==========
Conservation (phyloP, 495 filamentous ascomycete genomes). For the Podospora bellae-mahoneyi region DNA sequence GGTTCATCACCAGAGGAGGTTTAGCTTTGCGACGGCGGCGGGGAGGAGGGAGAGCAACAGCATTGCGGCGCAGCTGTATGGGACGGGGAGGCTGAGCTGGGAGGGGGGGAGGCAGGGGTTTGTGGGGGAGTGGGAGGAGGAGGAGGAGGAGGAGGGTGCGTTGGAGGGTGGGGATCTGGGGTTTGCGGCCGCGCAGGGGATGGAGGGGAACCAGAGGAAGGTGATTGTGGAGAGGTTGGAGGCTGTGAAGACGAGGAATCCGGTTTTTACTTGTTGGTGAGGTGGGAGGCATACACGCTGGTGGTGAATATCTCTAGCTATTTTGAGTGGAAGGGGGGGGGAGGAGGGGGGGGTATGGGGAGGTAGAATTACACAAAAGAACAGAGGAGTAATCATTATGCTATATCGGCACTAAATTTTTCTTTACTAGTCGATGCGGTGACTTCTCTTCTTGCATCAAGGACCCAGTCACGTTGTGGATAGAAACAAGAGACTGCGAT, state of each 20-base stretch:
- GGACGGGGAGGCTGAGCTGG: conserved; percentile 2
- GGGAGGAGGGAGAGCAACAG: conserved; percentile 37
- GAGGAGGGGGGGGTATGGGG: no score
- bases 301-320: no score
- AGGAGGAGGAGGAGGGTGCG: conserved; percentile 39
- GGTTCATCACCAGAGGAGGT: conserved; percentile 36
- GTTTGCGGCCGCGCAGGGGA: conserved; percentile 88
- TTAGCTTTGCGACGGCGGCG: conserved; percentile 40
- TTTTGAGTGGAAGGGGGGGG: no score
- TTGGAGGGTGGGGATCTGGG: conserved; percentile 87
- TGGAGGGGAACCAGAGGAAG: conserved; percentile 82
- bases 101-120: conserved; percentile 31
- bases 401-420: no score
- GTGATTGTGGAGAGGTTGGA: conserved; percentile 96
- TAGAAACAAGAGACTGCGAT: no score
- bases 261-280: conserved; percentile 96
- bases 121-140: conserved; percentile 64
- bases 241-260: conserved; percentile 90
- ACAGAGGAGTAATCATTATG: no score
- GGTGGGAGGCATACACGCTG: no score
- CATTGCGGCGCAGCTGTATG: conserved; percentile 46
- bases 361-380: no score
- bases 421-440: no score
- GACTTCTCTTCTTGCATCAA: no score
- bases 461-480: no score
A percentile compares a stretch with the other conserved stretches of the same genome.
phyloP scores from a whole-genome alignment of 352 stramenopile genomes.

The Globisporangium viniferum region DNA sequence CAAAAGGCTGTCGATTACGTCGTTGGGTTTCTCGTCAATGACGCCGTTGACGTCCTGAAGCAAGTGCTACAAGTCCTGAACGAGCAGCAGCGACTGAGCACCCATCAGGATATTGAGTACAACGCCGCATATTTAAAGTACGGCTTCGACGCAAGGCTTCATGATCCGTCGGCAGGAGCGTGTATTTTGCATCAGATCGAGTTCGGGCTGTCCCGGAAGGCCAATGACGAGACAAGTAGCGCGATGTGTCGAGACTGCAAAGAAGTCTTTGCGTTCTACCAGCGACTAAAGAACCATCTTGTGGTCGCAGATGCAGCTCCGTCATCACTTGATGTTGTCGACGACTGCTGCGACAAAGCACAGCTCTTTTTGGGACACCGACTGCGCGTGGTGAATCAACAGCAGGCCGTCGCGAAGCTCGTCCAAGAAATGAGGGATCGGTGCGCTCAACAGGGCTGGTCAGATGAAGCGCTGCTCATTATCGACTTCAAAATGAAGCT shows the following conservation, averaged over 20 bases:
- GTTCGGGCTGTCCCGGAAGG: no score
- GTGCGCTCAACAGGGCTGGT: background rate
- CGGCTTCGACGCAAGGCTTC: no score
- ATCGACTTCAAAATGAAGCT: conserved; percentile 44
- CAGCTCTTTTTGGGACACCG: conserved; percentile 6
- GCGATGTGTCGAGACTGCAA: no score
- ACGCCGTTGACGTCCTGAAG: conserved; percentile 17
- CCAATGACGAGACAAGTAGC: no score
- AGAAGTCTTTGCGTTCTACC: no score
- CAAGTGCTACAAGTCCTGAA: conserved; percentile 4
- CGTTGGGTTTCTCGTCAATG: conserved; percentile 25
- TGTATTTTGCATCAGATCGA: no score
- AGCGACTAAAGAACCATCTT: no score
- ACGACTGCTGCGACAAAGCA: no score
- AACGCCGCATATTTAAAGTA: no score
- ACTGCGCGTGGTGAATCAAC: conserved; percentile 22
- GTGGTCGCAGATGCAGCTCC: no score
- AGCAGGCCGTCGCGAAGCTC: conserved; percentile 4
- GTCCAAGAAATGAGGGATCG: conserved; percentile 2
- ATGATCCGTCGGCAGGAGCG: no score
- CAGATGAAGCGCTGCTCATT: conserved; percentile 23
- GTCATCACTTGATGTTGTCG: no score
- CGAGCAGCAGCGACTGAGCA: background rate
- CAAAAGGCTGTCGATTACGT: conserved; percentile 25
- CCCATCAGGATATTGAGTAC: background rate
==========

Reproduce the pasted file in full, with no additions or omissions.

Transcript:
Conservation (phyloP, 495 filamentous ascomycete genomes). For the Podospora bellae-mahoneyi region DNA sequence GGTTCATCACCAGAGGAGGTTTAGCTTTGCGACGGCGGCGGGGAGGAGGGAGAGCAACAGCATTGCGGCGCAGCTGTATGGGACGGGGAGGCTGAGCTGGGAGGGGGGGAGGCAGGGGTTTGTGGGGGAGTGGGAGGAGGAGGAGGAGGAGGAGGGTGCGTTGGAGGGTGGGGATCTGGGGTTTGCGGCCGCGCAGGGGATGGAGGGGAACCAGAGGAAGGTGATTGTGGAGAGGTTGGAGGCTGTGAAGACGAGGAATCCGGTTTTTACTTGTTGGTGAGGTGGGAGGCATACACGCTGGTGGTGAATATCTCTAGCTATTTTGAGTGGAAGGGGGGGGGAGGAGGGGGGGGTATGGGGAGGTAGAATTACACAAAAGAACAGAGGAGTAATCATTATGCTATATCGGCACTAAATTTTTCTTTACTAGTCGATGCGGTGACTTCTCTTCTTGCATCAAGGACCCAGTCACGTTGTGGATAGAAACAAGAGACTGCGAT, state of each 20-base stretch:
- GGACGGGGAGGCTGAGCTGG: conserved; percentile 2
- GGGAGGAGGGAGAGCAACAG: conserved; percentile 37
- GAGGAGGGGGGGGTATGGGG: no score
- bases 301-320: no score
- AGGAGGAGGAGGAGGGTGCG: conserved; percentile 39
- GGTTCATCACCAGAGGAGGT: conserved; percentile 36
- GTTTGCGGCCGCGCAGGGGA: conserved; percentile 88
- TTAGCTTTGCGACGGCGGCG: conserved; percentile 40
- TTTTGAGTGGAAGGGGGGGG: no score
- TTGGAGGGTGGGGATCTGGG: conserved; percentile 87
- TGGAGGGGAACCAGAGGAAG: conserved; percentile 82
- bases 101-120: conserved; percentile 31
- bases 401-420: no score
- GTGATTGTGGAGAGGTTGGA: conserved; percentile 96
- TAGAAACAAGAGACTGCGAT: no score
- bases 261-280: conserved; percentile 96
- bases 121-140: conserved; percentile 64
- bases 241-260: conserved; percentile 90
- ACAGAGGAGTAATCATTATG: no score
- GGTGGGAGGCATACACGCTG: no score
- CATTGCGGCGCAGCTGTATG: conserved; percentile 46
- bases 361-380: no score
- bases 421-440: no score
- GACTTCTCTTCTTGCATCAA: no score
- bases 461-480: no score
A percentile compares a stretch with the other conserved stretches of the same genome.
phyloP scores from a whole-genome alignment of 352 stramenopile genomes.

The Globisporangium viniferum region DNA sequence CAAAAGGCTGTCGATTACGTCGTTGGGTTTCTCGTCAATGACGCCGTTGACGTCCTGAAGCAAGTGCTACAAGTCCTGAACGAGCAGCAGCGACTGAGCACCCATCAGGATATTGAGTACAACGCCGCATATTTAAAGTACGGCTTCGACGCAAGGCTTCATGATCCGTCGGCAGGAGCGTGTATTTTGCATCAGATCGAGTTCGGGCTGTCCCGGAAGGCCAATGACGAGACAAGTAGCGCGATGTGTCGAGACTGCAAAGAAGTCTTTGCGTTCTACCAGCGACTAAAGAACCATCTTGTGGTCGCAGATGCAGCTCCGTCATCACTTGATGTTGTCGACGACTGCTGCGACAAAGCACAGCTCTTTTTGGGACACCGACTGCGCGTGGTGAATCAACAGCAGGCCGTCGCGAAGCTCGTCCAAGAAATGAGGGATCGGTGCGCTCAACAGGGCTGGTCAGATGAAGCGCTGCTCATTATCGACTTCAAAATGAAGCT shows the following conservation, averaged over 20 bases:
- GTTCGGGCTGTCCCGGAAGG: no score
- GTGCGCTCAACAGGGCTGGT: background rate
- CGGCTTCGACGCAAGGCTTC: no score
- ATCGACTTCAAAATGAAGCT: conserved; percentile 44
- CAGCTCTTTTTGGGACACCG: conserved; percentile 6
- GCGATGTGTCGAGACTGCAA: no score
- ACGCCGTTGACGTCCTGAAG: conserved; percentile 17
- CCAATGACGAGACAAGTAGC: no score
- AGAAGTCTTTGCGTTCTACC: no score
- CAAGTGCTACAAGTCCTGAA: conserved; percentile 4
- CGTTGGGTTTCTCGTCAATG: conserved; percentile 25
- TGTATTTTGCATCAGATCGA: no score
- AGCGACTAAAGAACCATCTT: no score
- ACGACTGCTGCGACAAAGCA: no score
- AACGCCGCATATTTAAAGTA: no score
- ACTGCGCGTGGTGAATCAAC: conserved; percentile 22
- GTGGTCGCAGATGCAGCTCC: no score
- AGCAGGCCGTCGCGAAGCTC: conserved; percentile 4
- GTCCAAGAAATGAGGGATCG: conserved; percentile 2
- ATGATCCGTCGGCAGGAGCG: no score
- CAGATGAAGCGCTGCTCATT: conserved; percentile 23
- GTCATCACTTGATGTTGTCG: no score
- CGAGCAGCAGCGACTGAGCA: background rate
- CAAAAGGCTGTCGATTACGT: conserved; percentile 25
- CCCATCAGGATATTGAGTAC: background rate